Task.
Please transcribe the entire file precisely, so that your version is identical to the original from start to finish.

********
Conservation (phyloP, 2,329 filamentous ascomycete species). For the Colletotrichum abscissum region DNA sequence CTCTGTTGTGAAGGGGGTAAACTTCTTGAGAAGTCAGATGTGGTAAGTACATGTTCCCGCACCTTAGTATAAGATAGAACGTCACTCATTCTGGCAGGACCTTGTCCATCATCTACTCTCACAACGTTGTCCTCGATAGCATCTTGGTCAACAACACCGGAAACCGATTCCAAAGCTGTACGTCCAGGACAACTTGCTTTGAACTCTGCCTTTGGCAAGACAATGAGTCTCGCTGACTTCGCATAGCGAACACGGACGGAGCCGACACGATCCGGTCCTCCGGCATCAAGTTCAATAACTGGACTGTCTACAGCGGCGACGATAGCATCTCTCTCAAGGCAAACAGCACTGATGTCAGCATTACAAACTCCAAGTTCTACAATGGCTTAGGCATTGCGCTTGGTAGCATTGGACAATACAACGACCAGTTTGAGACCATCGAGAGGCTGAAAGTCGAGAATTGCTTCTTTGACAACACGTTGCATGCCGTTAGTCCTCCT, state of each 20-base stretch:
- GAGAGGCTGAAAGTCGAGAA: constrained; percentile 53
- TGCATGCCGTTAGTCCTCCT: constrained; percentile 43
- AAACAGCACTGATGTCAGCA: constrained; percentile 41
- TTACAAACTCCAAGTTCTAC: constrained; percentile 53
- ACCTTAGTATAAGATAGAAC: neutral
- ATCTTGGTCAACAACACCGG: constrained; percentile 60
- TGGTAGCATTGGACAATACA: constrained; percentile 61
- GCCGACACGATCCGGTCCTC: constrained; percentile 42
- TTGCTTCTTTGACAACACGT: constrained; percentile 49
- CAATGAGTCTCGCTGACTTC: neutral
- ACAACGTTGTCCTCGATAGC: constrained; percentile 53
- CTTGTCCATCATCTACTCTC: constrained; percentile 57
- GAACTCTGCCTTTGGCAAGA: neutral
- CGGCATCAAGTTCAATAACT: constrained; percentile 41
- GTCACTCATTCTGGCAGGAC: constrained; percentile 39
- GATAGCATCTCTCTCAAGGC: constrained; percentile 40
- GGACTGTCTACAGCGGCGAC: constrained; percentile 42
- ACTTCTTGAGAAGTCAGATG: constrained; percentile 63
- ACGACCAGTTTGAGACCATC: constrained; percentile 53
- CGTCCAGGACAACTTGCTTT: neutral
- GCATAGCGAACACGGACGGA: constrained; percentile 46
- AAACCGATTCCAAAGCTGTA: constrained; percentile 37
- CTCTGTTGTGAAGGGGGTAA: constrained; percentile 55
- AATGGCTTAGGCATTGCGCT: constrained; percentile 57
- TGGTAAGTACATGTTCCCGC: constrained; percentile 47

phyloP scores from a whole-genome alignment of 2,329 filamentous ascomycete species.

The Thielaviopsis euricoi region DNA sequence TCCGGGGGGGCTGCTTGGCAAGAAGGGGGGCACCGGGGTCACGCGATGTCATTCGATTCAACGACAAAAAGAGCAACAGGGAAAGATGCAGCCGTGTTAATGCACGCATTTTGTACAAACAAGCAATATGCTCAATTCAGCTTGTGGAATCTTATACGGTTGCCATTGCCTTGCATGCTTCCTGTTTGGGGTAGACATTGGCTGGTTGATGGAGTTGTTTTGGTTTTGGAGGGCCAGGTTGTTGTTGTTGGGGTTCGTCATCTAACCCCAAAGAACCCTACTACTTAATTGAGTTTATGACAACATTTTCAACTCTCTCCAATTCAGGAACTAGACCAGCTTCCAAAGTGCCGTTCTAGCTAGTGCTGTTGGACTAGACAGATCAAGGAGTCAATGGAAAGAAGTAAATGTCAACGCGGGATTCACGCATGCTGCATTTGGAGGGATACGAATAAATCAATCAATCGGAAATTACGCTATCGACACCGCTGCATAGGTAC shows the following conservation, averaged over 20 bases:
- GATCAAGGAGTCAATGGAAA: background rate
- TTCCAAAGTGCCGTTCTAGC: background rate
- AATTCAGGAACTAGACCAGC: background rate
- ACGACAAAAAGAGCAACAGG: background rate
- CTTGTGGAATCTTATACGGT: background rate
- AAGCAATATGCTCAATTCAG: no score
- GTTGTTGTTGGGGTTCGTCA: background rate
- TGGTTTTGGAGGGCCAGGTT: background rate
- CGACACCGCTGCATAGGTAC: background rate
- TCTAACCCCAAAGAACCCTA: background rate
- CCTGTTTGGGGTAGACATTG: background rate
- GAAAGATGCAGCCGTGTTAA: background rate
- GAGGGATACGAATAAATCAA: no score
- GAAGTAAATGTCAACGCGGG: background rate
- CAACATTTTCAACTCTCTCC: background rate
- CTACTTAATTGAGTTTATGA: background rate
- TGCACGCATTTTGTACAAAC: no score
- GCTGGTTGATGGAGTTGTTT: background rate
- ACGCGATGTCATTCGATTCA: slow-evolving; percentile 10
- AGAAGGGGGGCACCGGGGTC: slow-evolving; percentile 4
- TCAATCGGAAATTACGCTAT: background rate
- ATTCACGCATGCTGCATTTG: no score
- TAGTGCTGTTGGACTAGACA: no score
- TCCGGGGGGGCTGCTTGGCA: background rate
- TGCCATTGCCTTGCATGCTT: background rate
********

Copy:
Conservation (phyloP, 2,329 filamentous ascomycete species). For the Colletotrichum abscissum region DNA sequence CTCTGTTGTGAAGGGGGTAAACTTCTTGAGAAGTCAGATGTGGTAAGTACATGTTCCCGCACCTTAGTATAAGATAGAACGTCACTCATTCTGGCAGGACCTTGTCCATCATCTACTCTCACAACGTTGTCCTCGATAGCATCTTGGTCAACAACACCGGAAACCGATTCCAAAGCTGTACGTCCAGGACAACTTGCTTTGAACTCTGCCTTTGGCAAGACAATGAGTCTCGCTGACTTCGCATAGCGAACACGGACGGAGCCGACACGATCCGGTCCTCCGGCATCAAGTTCAATAACTGGACTGTCTACAGCGGCGACGATAGCATCTCTCTCAAGGCAAACAGCACTGATGTCAGCATTACAAACTCCAAGTTCTACAATGGCTTAGGCATTGCGCTTGGTAGCATTGGACAATACAACGACCAGTTTGAGACCATCGAGAGGCTGAAAGTCGAGAATTGCTTCTTTGACAACACGTTGCATGCCGTTAGTCCTCCT, state of each 20-base stretch:
- GAGAGGCTGAAAGTCGAGAA: constrained; percentile 53
- TGCATGCCGTTAGTCCTCCT: constrained; percentile 43
- AAACAGCACTGATGTCAGCA: constrained; percentile 41
- TTACAAACTCCAAGTTCTAC: constrained; percentile 53
- ACCTTAGTATAAGATAGAAC: neutral
- ATCTTGGTCAACAACACCGG: constrained; percentile 60
- TGGTAGCATTGGACAATACA: constrained; percentile 61
- GCCGACACGATCCGGTCCTC: constrained; percentile 42
- TTGCTTCTTTGACAACACGT: constrained; percentile 49
- CAATGAGTCTCGCTGACTTC: neutral
- ACAACGTTGTCCTCGATAGC: constrained; percentile 53
- CTTGTCCATCATCTACTCTC: constrained; percentile 57
- GAACTCTGCCTTTGGCAAGA: neutral
- CGGCATCAAGTTCAATAACT: constrained; percentile 41
- GTCACTCATTCTGGCAGGAC: constrained; percentile 39
- GATAGCATCTCTCTCAAGGC: constrained; percentile 40
- GGACTGTCTACAGCGGCGAC: constrained; percentile 42
- ACTTCTTGAGAAGTCAGATG: constrained; percentile 63
- ACGACCAGTTTGAGACCATC: constrained; percentile 53
- CGTCCAGGACAACTTGCTTT: neutral
- GCATAGCGAACACGGACGGA: constrained; percentile 46
- AAACCGATTCCAAAGCTGTA: constrained; percentile 37
- CTCTGTTGTGAAGGGGGTAA: constrained; percentile 55
- AATGGCTTAGGCATTGCGCT: constrained; percentile 57
- TGGTAAGTACATGTTCCCGC: constrained; percentile 47

phyloP scores from a whole-genome alignment of 2,329 filamentous ascomycete species.

The Thielaviopsis euricoi region DNA sequence TCCGGGGGGGCTGCTTGGCAAGAAGGGGGGCACCGGGGTCACGCGATGTCATTCGATTCAACGACAAAAAGAGCAACAGGGAAAGATGCAGCCGTGTTAATGCACGCATTTTGTACAAACAAGCAATATGCTCAATTCAGCTTGTGGAATCTTATACGGTTGCCATTGCCTTGCATGCTTCCTGTTTGGGGTAGACATTGGCTGGTTGATGGAGTTGTTTTGGTTTTGGAGGGCCAGGTTGTTGTTGTTGGGGTTCGTCATCTAACCCCAAAGAACCCTACTACTTAATTGAGTTTATGACAACATTTTCAACTCTCTCCAATTCAGGAACTAGACCAGCTTCCAAAGTGCCGTTCTAGCTAGTGCTGTTGGACTAGACAGATCAAGGAGTCAATGGAAAGAAGTAAATGTCAACGCGGGATTCACGCATGCTGCATTTGGAGGGATACGAATAAATCAATCAATCGGAAATTACGCTATCGACACCGCTGCATAGGTAC shows the following conservation, averaged over 20 bases:
- GATCAAGGAGTCAATGGAAA: background rate
- TTCCAAAGTGCCGTTCTAGC: background rate
- AATTCAGGAACTAGACCAGC: background rate
- ACGACAAAAAGAGCAACAGG: background rate
- CTTGTGGAATCTTATACGGT: background rate
- AAGCAATATGCTCAATTCAG: no score
- GTTGTTGTTGGGGTTCGTCA: background rate
- TGGTTTTGGAGGGCCAGGTT: background rate
- CGACACCGCTGCATAGGTAC: background rate
- TCTAACCCCAAAGAACCCTA: background rate
- CCTGTTTGGGGTAGACATTG: background rate
- GAAAGATGCAGCCGTGTTAA: background rate
- GAGGGATACGAATAAATCAA: no score
- GAAGTAAATGTCAACGCGGG: background rate
- CAACATTTTCAACTCTCTCC: background rate
- CTACTTAATTGAGTTTATGA: background rate
- TGCACGCATTTTGTACAAAC: no score
- GCTGGTTGATGGAGTTGTTT: background rate
- ACGCGATGTCATTCGATTCA: slow-evolving; percentile 10
- AGAAGGGGGGCACCGGGGTC: slow-evolving; percentile 4
- TCAATCGGAAATTACGCTAT: background rate
- ATTCACGCATGCTGCATTTG: no score
- TAGTGCTGTTGGACTAGACA: no score
- TCCGGGGGGGCTGCTTGGCA: background rate
- TGCCATTGCCTTGCATGCTT: background rate